TN- 2016 Lynch Bages, 2017 Willi Schaefer Graacher Domprobst Riesling Auslese #15 Auction

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Tom Reddick
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TN- 2016 Lynch Bages, 2017 Willi Schaefer Graacher Domprobst Riesling Auslese #15 Auction

#1 Post by Tom Reddick » May 12th, 2019, 8:52 pm

2016 Chateau Lynch-Bages

Small sample from a bottle that had been open for approximately 4 hours

Very deep red/purple color, on the nose large scaled cherry cough syrup and cassis with a persistent yeasty note and significant quantities of oak, on the palate full bodied and somewhat velvety with ripe and- in my opinion- overly extracted fruit that does a nice job of covering the massive tannic structure to make it surprisingly approachable given the sheer scale of all its components, very long finish dominated by oak notes leading to a sourish tail end, this is the ultimate expression of the modern bigger is better style and not to my liking at all, that said- to be fair this is fairly well balanced though I think the oak will have a stronger presence than I would like, this is built for big comparative tastings and I expect it will soundly throttle a great many wines that cost a great deal more, whatever happens in the long term- there is a long wait ahead for full maturity.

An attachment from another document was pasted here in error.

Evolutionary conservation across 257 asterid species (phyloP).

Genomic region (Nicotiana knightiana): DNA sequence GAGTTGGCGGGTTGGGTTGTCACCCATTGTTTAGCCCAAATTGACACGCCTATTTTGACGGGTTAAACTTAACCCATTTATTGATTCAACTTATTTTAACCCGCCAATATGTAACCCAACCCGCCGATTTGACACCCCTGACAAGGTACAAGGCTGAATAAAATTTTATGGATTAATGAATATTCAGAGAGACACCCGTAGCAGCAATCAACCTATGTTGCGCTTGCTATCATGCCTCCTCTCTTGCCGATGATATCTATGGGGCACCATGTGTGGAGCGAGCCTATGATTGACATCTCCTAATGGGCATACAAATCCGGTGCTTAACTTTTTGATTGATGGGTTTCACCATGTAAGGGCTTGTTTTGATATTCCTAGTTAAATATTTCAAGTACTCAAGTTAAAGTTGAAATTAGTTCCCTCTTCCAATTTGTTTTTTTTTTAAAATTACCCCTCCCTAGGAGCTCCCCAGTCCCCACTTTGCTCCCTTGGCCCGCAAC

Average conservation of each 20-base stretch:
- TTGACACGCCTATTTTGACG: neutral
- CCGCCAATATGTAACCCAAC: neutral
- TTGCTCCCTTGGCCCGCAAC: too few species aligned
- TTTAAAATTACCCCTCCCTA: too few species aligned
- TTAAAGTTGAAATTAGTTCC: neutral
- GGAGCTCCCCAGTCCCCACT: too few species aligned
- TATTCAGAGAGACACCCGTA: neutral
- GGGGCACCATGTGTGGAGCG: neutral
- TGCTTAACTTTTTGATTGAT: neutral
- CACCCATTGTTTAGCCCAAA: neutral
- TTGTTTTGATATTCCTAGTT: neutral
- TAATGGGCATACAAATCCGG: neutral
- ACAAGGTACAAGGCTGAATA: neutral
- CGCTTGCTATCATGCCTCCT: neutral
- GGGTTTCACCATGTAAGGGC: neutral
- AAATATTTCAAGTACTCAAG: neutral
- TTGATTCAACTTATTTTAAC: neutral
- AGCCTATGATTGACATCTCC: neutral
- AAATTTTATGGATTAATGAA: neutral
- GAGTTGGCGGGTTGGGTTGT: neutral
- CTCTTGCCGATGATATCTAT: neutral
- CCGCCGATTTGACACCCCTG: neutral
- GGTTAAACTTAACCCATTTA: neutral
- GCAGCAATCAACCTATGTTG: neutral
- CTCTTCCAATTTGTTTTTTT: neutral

(*****) for what it is, (**)+? for me personally comparing it to the good old AFWE days, 2036++.

[Note- to clarify in advance, there is no sarcasm intended in the above note. Much as I do not care for the wine- it really does work in its way.]